A mattress straight on the floor can trap moisture and land you in a terrible world of mold and mildew. So I'm told. I don't intend to test that theory, but it does make sense. So while we want our bed as near the floor as possible, we also want to allow airflow underneath to keep things fresh. And sanitary. So we built a simple, low-profile slatted bed frame for the mattress to rest on. Problem solved.
It was a quick little family project. We squeezed it in one evening after dinner with our little troop of minions at our knees. The littlest one might be the heftiest board-carrier.
Here's all we needed to make our king size bed frame (you can easily make a different size by adjusting the length of your boards):
- 3 - 2x4 @ 8'
- 2 - 1x2 @ 8'
- 18 - 1x3 @ 6'
- 1 1/4" wood screws
We started by cutting our 2x4s and 1x2s to the length of our mattress, which is 80" long.
For each side of the bed we stacked a 1x2 on top of a 2x4 and lined up the outside edges. We use 4-5 screws to attach them together (and pre-drilled the holes so the boards wouldn't split). The main reason we used the 1x2s along the edges was because the 6' slat boards were just a couple inches short of reaching the full width of the bed, and the 1x2s finished that length perfectly so we didn't have to cut any of the slats! It was a huge time saver! If you're building for a different size bed and need to cut the slats anyway, you could skip the 1x2 and run your slats all the way to the edge of the 2x4 instead. The 1x2 gives it a nicer finished edge on the sides, but omitting it would allow even better airflow between the slats.
We laid the side pieces down with the outside edges 75" apart and put the third 2x4 down the middle.
We attached a 6' long 1x3 slat at the top and bottom ends of the frame (on top of the 2x4, butting up against the 1x2). Start with just one screw at each end of the slat and then check to make sure your frame is square. Measure the frame diagonally from corner-to-corner both ways across the bed (top left to bottom right, and top right to bottom left). If the measurements are the same your frame is square. If they are off, you should be able to shift the frame a bit to get them even. Once you're sure it's square, add a second screw to the ends of each of these slats to keep them from shifting anymore while you finish.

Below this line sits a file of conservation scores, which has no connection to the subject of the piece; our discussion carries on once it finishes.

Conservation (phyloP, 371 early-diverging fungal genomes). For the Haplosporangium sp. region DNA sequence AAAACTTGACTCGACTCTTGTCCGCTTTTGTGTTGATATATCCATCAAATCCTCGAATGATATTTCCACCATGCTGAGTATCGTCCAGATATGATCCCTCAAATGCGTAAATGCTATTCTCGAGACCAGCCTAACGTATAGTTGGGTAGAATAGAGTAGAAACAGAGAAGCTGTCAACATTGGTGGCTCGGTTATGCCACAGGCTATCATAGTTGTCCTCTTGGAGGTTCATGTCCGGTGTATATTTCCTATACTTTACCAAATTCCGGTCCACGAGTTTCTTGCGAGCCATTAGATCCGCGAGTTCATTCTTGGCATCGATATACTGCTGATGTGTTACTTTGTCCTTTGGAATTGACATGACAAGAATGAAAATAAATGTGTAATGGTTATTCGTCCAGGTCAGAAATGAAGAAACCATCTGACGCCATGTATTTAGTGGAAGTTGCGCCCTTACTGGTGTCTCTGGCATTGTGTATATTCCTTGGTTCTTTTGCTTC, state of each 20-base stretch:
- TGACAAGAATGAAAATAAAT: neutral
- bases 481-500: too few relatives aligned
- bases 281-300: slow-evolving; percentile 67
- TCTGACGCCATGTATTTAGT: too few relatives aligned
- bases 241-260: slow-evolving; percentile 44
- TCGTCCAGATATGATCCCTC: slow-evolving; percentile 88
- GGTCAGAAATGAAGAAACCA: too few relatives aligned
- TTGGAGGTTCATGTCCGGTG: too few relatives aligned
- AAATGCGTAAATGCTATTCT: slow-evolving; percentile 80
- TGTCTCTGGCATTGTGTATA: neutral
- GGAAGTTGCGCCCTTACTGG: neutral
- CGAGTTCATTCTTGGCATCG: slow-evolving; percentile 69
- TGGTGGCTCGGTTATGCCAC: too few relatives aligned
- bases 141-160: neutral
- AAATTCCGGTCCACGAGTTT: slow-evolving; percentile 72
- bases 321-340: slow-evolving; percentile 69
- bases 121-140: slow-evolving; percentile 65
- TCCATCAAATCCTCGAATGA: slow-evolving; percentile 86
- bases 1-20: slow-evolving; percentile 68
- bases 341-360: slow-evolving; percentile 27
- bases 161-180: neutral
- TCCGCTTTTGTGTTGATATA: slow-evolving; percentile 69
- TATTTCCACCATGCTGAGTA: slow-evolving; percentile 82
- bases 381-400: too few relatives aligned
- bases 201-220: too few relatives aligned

Attach the slats to the center 2x4 support to lock it in place. One screw in each end is fine for this.
Now you have the skeleton of your frame and can attach the rest of your slats.
We didn't measure the space between the slats, we just laid them all in there across the 2x4s and spaced them even-ish, then went around and put a screw in the end of each slat. We didn't bother with screws along the center support for these slats - as long as it's attached to the end slats it's not going anywhere.
You could finish it with paint or stain and polyurethane if you want, but we let the wood raw. We figured it would barely show anyway, and we'd rather not deal with any of those smells while we sleep. Nevermind the fact I brought some stinky nightstands in our room a few days later. Sshhh. Also nevermind the litter down my side of the bed. Please and thank you.
We plopped the mattress on there and called it a night. (It's a Tuft & Needle mattress and so far we like it!)
Napping Baby Approved!
And this one. Okay, I'm done.
And while we're dreaming about bedrooms, drop a link to your favorite bedroom inspiration down in the comments so we can ooooohhh and aaaahhhh together!